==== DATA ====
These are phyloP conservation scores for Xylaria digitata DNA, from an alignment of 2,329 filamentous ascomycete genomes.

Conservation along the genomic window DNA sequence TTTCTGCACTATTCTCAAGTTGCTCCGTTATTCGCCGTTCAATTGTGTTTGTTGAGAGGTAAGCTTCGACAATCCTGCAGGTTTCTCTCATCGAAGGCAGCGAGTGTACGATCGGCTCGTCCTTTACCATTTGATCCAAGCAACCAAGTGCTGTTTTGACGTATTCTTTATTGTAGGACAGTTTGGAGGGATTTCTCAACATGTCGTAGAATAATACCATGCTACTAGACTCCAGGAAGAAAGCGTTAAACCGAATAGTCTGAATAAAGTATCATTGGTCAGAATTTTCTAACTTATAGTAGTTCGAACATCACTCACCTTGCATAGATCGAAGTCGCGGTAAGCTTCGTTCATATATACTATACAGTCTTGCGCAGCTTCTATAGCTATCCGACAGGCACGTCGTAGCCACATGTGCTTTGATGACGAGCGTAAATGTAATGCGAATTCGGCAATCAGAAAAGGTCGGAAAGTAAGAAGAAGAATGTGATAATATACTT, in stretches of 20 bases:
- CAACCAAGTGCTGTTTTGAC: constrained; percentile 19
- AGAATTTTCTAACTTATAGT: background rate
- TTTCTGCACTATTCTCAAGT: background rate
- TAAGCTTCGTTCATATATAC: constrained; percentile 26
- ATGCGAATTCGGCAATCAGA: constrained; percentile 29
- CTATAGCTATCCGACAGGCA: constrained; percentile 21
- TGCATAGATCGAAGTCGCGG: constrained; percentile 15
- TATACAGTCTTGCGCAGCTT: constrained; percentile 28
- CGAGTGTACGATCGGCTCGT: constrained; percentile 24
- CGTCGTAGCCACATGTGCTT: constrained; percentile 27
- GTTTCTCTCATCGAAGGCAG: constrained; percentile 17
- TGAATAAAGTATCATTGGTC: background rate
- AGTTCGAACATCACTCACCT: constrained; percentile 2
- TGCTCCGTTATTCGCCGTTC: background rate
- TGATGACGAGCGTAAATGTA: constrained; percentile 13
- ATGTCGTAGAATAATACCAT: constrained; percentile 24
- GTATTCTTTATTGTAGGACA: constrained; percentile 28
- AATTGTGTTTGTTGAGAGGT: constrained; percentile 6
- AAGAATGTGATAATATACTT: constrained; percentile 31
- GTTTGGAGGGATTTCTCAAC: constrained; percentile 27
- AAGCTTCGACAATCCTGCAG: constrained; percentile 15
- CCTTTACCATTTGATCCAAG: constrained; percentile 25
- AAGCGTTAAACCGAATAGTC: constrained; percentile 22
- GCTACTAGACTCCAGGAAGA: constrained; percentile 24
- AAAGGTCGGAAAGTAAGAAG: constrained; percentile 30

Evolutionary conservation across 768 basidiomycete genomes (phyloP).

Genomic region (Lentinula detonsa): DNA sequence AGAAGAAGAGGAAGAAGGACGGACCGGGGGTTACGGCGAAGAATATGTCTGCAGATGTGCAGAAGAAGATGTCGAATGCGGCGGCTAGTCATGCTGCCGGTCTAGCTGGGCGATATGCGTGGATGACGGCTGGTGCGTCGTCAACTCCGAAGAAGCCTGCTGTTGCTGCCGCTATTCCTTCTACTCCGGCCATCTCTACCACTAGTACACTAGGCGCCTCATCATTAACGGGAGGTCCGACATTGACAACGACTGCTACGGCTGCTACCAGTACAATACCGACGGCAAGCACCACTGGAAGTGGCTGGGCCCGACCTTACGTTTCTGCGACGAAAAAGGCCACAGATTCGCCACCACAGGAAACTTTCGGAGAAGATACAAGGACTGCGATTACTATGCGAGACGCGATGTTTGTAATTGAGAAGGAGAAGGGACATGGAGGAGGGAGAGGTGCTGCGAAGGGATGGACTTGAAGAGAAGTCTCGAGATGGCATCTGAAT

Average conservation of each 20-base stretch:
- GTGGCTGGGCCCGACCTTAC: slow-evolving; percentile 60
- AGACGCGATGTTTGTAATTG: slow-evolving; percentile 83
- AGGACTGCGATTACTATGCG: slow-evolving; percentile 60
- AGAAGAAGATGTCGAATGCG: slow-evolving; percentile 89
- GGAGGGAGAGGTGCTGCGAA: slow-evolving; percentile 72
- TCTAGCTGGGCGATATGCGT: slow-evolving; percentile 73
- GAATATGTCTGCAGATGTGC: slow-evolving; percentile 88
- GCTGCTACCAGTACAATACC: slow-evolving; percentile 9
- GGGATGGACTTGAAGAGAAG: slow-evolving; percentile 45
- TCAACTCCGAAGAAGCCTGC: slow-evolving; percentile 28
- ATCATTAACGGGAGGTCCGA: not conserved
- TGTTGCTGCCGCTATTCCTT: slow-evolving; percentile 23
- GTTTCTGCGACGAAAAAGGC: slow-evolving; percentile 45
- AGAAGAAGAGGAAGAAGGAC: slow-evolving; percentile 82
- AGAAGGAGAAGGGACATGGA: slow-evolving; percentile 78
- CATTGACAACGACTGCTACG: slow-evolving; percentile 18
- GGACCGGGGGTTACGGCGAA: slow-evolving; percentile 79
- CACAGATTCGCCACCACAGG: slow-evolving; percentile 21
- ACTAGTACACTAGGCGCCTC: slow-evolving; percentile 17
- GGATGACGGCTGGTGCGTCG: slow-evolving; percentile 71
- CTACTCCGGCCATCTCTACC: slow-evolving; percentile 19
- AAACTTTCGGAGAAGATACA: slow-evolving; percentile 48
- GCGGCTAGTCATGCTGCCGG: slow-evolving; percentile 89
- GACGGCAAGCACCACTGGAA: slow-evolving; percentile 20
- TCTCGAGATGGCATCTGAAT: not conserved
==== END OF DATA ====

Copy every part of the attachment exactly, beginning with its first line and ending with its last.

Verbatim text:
These are phyloP conservation scores for Xylaria digitata DNA, from an alignment of 2,329 filamentous ascomycete genomes.

Conservation along the genomic window DNA sequence TTTCTGCACTATTCTCAAGTTGCTCCGTTATTCGCCGTTCAATTGTGTTTGTTGAGAGGTAAGCTTCGACAATCCTGCAGGTTTCTCTCATCGAAGGCAGCGAGTGTACGATCGGCTCGTCCTTTACCATTTGATCCAAGCAACCAAGTGCTGTTTTGACGTATTCTTTATTGTAGGACAGTTTGGAGGGATTTCTCAACATGTCGTAGAATAATACCATGCTACTAGACTCCAGGAAGAAAGCGTTAAACCGAATAGTCTGAATAAAGTATCATTGGTCAGAATTTTCTAACTTATAGTAGTTCGAACATCACTCACCTTGCATAGATCGAAGTCGCGGTAAGCTTCGTTCATATATACTATACAGTCTTGCGCAGCTTCTATAGCTATCCGACAGGCACGTCGTAGCCACATGTGCTTTGATGACGAGCGTAAATGTAATGCGAATTCGGCAATCAGAAAAGGTCGGAAAGTAAGAAGAAGAATGTGATAATATACTT, in stretches of 20 bases:
- CAACCAAGTGCTGTTTTGAC: constrained; percentile 19
- AGAATTTTCTAACTTATAGT: background rate
- TTTCTGCACTATTCTCAAGT: background rate
- TAAGCTTCGTTCATATATAC: constrained; percentile 26
- ATGCGAATTCGGCAATCAGA: constrained; percentile 29
- CTATAGCTATCCGACAGGCA: constrained; percentile 21
- TGCATAGATCGAAGTCGCGG: constrained; percentile 15
- TATACAGTCTTGCGCAGCTT: constrained; percentile 28
- CGAGTGTACGATCGGCTCGT: constrained; percentile 24
- CGTCGTAGCCACATGTGCTT: constrained; percentile 27
- GTTTCTCTCATCGAAGGCAG: constrained; percentile 17
- TGAATAAAGTATCATTGGTC: background rate
- AGTTCGAACATCACTCACCT: constrained; percentile 2
- TGCTCCGTTATTCGCCGTTC: background rate
- TGATGACGAGCGTAAATGTA: constrained; percentile 13
- ATGTCGTAGAATAATACCAT: constrained; percentile 24
- GTATTCTTTATTGTAGGACA: constrained; percentile 28
- AATTGTGTTTGTTGAGAGGT: constrained; percentile 6
- AAGAATGTGATAATATACTT: constrained; percentile 31
- GTTTGGAGGGATTTCTCAAC: constrained; percentile 27
- AAGCTTCGACAATCCTGCAG: constrained; percentile 15
- CCTTTACCATTTGATCCAAG: constrained; percentile 25
- AAGCGTTAAACCGAATAGTC: constrained; percentile 22
- GCTACTAGACTCCAGGAAGA: constrained; percentile 24
- AAAGGTCGGAAAGTAAGAAG: constrained; percentile 30

Evolutionary conservation across 768 basidiomycete genomes (phyloP).

Genomic region (Lentinula detonsa): DNA sequence AGAAGAAGAGGAAGAAGGACGGACCGGGGGTTACGGCGAAGAATATGTCTGCAGATGTGCAGAAGAAGATGTCGAATGCGGCGGCTAGTCATGCTGCCGGTCTAGCTGGGCGATATGCGTGGATGACGGCTGGTGCGTCGTCAACTCCGAAGAAGCCTGCTGTTGCTGCCGCTATTCCTTCTACTCCGGCCATCTCTACCACTAGTACACTAGGCGCCTCATCATTAACGGGAGGTCCGACATTGACAACGACTGCTACGGCTGCTACCAGTACAATACCGACGGCAAGCACCACTGGAAGTGGCTGGGCCCGACCTTACGTTTCTGCGACGAAAAAGGCCACAGATTCGCCACCACAGGAAACTTTCGGAGAAGATACAAGGACTGCGATTACTATGCGAGACGCGATGTTTGTAATTGAGAAGGAGAAGGGACATGGAGGAGGGAGAGGTGCTGCGAAGGGATGGACTTGAAGAGAAGTCTCGAGATGGCATCTGAAT

Average conservation of each 20-base stretch:
- GTGGCTGGGCCCGACCTTAC: slow-evolving; percentile 60
- AGACGCGATGTTTGTAATTG: slow-evolving; percentile 83
- AGGACTGCGATTACTATGCG: slow-evolving; percentile 60
- AGAAGAAGATGTCGAATGCG: slow-evolving; percentile 89
- GGAGGGAGAGGTGCTGCGAA: slow-evolving; percentile 72
- TCTAGCTGGGCGATATGCGT: slow-evolving; percentile 73
- GAATATGTCTGCAGATGTGC: slow-evolving; percentile 88
- GCTGCTACCAGTACAATACC: slow-evolving; percentile 9
- GGGATGGACTTGAAGAGAAG: slow-evolving; percentile 45
- TCAACTCCGAAGAAGCCTGC: slow-evolving; percentile 28
- ATCATTAACGGGAGGTCCGA: not conserved
- TGTTGCTGCCGCTATTCCTT: slow-evolving; percentile 23
- GTTTCTGCGACGAAAAAGGC: slow-evolving; percentile 45
- AGAAGAAGAGGAAGAAGGAC: slow-evolving; percentile 82
- AGAAGGAGAAGGGACATGGA: slow-evolving; percentile 78
- CATTGACAACGACTGCTACG: slow-evolving; percentile 18
- GGACCGGGGGTTACGGCGAA: slow-evolving; percentile 79
- CACAGATTCGCCACCACAGG: slow-evolving; percentile 21
- ACTAGTACACTAGGCGCCTC: slow-evolving; percentile 17
- GGATGACGGCTGGTGCGTCG: slow-evolving; percentile 71
- CTACTCCGGCCATCTCTACC: slow-evolving; percentile 19
- AAACTTTCGGAGAAGATACA: slow-evolving; percentile 48
- GCGGCTAGTCATGCTGCCGG: slow-evolving; percentile 89
- GACGGCAAGCACCACTGGAA: slow-evolving; percentile 20
- TCTCGAGATGGCATCTGAAT: not conserved